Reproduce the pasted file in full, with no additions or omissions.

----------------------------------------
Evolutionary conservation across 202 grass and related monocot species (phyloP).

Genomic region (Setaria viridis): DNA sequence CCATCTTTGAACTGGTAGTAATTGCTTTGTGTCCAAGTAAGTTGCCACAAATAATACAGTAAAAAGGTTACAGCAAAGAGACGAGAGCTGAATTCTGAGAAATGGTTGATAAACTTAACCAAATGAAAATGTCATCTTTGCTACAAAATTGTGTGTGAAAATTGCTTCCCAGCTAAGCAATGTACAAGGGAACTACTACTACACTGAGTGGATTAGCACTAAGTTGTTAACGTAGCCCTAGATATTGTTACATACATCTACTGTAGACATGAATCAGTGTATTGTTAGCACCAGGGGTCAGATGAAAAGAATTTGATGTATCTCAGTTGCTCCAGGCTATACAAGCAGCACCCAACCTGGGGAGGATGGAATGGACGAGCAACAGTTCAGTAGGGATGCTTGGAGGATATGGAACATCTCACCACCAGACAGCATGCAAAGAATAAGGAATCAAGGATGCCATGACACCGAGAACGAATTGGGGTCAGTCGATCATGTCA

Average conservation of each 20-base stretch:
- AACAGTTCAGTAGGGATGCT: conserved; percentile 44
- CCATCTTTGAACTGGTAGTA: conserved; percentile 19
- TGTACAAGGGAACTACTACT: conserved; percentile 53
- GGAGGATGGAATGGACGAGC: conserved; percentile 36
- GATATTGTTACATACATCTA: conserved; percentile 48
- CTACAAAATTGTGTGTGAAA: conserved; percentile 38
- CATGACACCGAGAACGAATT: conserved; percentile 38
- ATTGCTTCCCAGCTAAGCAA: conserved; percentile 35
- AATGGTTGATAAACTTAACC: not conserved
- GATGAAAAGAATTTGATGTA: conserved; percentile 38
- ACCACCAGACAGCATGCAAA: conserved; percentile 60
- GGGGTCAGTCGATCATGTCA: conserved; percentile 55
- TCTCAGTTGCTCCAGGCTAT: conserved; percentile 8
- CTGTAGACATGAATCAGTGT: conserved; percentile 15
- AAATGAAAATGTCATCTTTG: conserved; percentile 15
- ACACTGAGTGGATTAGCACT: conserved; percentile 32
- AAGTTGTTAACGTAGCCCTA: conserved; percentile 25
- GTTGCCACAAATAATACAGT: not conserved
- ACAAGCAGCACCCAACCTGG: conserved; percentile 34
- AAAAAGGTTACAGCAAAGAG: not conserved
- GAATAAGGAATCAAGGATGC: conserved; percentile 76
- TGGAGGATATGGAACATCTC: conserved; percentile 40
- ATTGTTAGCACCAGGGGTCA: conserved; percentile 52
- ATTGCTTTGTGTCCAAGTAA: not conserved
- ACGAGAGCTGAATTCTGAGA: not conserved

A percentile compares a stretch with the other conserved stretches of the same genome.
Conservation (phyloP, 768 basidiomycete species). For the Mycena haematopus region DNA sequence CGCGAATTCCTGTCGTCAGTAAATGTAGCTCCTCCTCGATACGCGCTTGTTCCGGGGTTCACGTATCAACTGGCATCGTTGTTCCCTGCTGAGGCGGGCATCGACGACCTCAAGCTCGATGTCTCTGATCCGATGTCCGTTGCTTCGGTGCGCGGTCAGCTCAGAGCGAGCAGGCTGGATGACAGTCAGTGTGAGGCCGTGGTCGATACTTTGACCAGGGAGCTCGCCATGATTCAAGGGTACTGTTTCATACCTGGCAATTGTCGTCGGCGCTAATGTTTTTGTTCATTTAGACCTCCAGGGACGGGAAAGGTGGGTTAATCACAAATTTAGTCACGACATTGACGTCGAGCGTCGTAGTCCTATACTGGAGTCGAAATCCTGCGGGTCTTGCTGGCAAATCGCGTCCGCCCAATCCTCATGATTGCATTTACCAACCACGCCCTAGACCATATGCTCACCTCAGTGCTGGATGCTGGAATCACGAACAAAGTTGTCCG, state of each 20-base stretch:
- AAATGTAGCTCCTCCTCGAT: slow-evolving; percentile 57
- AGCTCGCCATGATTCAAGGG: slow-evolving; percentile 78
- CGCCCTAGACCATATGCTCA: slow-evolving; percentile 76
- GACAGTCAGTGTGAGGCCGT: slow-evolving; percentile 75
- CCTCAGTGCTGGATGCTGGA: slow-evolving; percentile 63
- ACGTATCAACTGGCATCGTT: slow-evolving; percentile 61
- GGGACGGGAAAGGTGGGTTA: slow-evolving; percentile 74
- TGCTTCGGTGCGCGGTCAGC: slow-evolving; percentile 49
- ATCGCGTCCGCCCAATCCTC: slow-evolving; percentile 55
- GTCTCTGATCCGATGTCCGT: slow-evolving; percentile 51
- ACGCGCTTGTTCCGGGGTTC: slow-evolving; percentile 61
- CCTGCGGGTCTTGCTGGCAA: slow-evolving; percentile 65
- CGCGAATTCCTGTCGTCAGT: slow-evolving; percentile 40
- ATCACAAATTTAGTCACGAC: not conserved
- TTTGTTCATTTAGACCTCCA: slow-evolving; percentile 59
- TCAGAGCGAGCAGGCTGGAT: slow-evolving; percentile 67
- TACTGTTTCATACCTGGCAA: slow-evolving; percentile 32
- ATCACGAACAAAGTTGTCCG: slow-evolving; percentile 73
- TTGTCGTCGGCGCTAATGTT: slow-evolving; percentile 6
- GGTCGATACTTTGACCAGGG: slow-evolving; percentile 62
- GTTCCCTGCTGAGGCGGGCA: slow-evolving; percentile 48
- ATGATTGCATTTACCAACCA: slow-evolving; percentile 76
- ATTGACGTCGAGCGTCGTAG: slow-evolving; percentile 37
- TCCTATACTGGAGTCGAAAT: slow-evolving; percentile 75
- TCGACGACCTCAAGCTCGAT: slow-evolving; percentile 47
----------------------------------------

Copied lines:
Evolutionary conservation across 202 grass and related monocot species (phyloP).

Genomic region (Setaria viridis): DNA sequence CCATCTTTGAACTGGTAGTAATTGCTTTGTGTCCAAGTAAGTTGCCACAAATAATACAGTAAAAAGGTTACAGCAAAGAGACGAGAGCTGAATTCTGAGAAATGGTTGATAAACTTAACCAAATGAAAATGTCATCTTTGCTACAAAATTGTGTGTGAAAATTGCTTCCCAGCTAAGCAATGTACAAGGGAACTACTACTACACTGAGTGGATTAGCACTAAGTTGTTAACGTAGCCCTAGATATTGTTACATACATCTACTGTAGACATGAATCAGTGTATTGTTAGCACCAGGGGTCAGATGAAAAGAATTTGATGTATCTCAGTTGCTCCAGGCTATACAAGCAGCACCCAACCTGGGGAGGATGGAATGGACGAGCAACAGTTCAGTAGGGATGCTTGGAGGATATGGAACATCTCACCACCAGACAGCATGCAAAGAATAAGGAATCAAGGATGCCATGACACCGAGAACGAATTGGGGTCAGTCGATCATGTCA

Average conservation of each 20-base stretch:
- AACAGTTCAGTAGGGATGCT: conserved; percentile 44
- CCATCTTTGAACTGGTAGTA: conserved; percentile 19
- TGTACAAGGGAACTACTACT: conserved; percentile 53
- GGAGGATGGAATGGACGAGC: conserved; percentile 36
- GATATTGTTACATACATCTA: conserved; percentile 48
- CTACAAAATTGTGTGTGAAA: conserved; percentile 38
- CATGACACCGAGAACGAATT: conserved; percentile 38
- ATTGCTTCCCAGCTAAGCAA: conserved; percentile 35
- AATGGTTGATAAACTTAACC: not conserved
- GATGAAAAGAATTTGATGTA: conserved; percentile 38
- ACCACCAGACAGCATGCAAA: conserved; percentile 60
- GGGGTCAGTCGATCATGTCA: conserved; percentile 55
- TCTCAGTTGCTCCAGGCTAT: conserved; percentile 8
- CTGTAGACATGAATCAGTGT: conserved; percentile 15
- AAATGAAAATGTCATCTTTG: conserved; percentile 15
- ACACTGAGTGGATTAGCACT: conserved; percentile 32
- AAGTTGTTAACGTAGCCCTA: conserved; percentile 25
- GTTGCCACAAATAATACAGT: not conserved
- ACAAGCAGCACCCAACCTGG: conserved; percentile 34
- AAAAAGGTTACAGCAAAGAG: not conserved
- GAATAAGGAATCAAGGATGC: conserved; percentile 76
- TGGAGGATATGGAACATCTC: conserved; percentile 40
- ATTGTTAGCACCAGGGGTCA: conserved; percentile 52
- ATTGCTTTGTGTCCAAGTAA: not conserved
- ACGAGAGCTGAATTCTGAGA: not conserved

A percentile compares a stretch with the other conserved stretches of the same genome.
Conservation (phyloP, 768 basidiomycete species). For the Mycena haematopus region DNA sequence CGCGAATTCCTGTCGTCAGTAAATGTAGCTCCTCCTCGATACGCGCTTGTTCCGGGGTTCACGTATCAACTGGCATCGTTGTTCCCTGCTGAGGCGGGCATCGACGACCTCAAGCTCGATGTCTCTGATCCGATGTCCGTTGCTTCGGTGCGCGGTCAGCTCAGAGCGAGCAGGCTGGATGACAGTCAGTGTGAGGCCGTGGTCGATACTTTGACCAGGGAGCTCGCCATGATTCAAGGGTACTGTTTCATACCTGGCAATTGTCGTCGGCGCTAATGTTTTTGTTCATTTAGACCTCCAGGGACGGGAAAGGTGGGTTAATCACAAATTTAGTCACGACATTGACGTCGAGCGTCGTAGTCCTATACTGGAGTCGAAATCCTGCGGGTCTTGCTGGCAAATCGCGTCCGCCCAATCCTCATGATTGCATTTACCAACCACGCCCTAGACCATATGCTCACCTCAGTGCTGGATGCTGGAATCACGAACAAAGTTGTCCG, state of each 20-base stretch:
- AAATGTAGCTCCTCCTCGAT: slow-evolving; percentile 57
- AGCTCGCCATGATTCAAGGG: slow-evolving; percentile 78
- CGCCCTAGACCATATGCTCA: slow-evolving; percentile 76
- GACAGTCAGTGTGAGGCCGT: slow-evolving; percentile 75
- CCTCAGTGCTGGATGCTGGA: slow-evolving; percentile 63
- ACGTATCAACTGGCATCGTT: slow-evolving; percentile 61
- GGGACGGGAAAGGTGGGTTA: slow-evolving; percentile 74
- TGCTTCGGTGCGCGGTCAGC: slow-evolving; percentile 49
- ATCGCGTCCGCCCAATCCTC: slow-evolving; percentile 55
- GTCTCTGATCCGATGTCCGT: slow-evolving; percentile 51
- ACGCGCTTGTTCCGGGGTTC: slow-evolving; percentile 61
- CCTGCGGGTCTTGCTGGCAA: slow-evolving; percentile 65
- CGCGAATTCCTGTCGTCAGT: slow-evolving; percentile 40
- ATCACAAATTTAGTCACGAC: not conserved
- TTTGTTCATTTAGACCTCCA: slow-evolving; percentile 59
- TCAGAGCGAGCAGGCTGGAT: slow-evolving; percentile 67
- TACTGTTTCATACCTGGCAA: slow-evolving; percentile 32
- ATCACGAACAAAGTTGTCCG: slow-evolving; percentile 73
- TTGTCGTCGGCGCTAATGTT: slow-evolving; percentile 6
- GGTCGATACTTTGACCAGGG: slow-evolving; percentile 62
- GTTCCCTGCTGAGGCGGGCA: slow-evolving; percentile 48
- ATGATTGCATTTACCAACCA: slow-evolving; percentile 76
- ATTGACGTCGAGCGTCGTAG: slow-evolving; percentile 37
- TCCTATACTGGAGTCGAAAT: slow-evolving; percentile 75
- TCGACGACCTCAAGCTCGAT: slow-evolving; percentile 47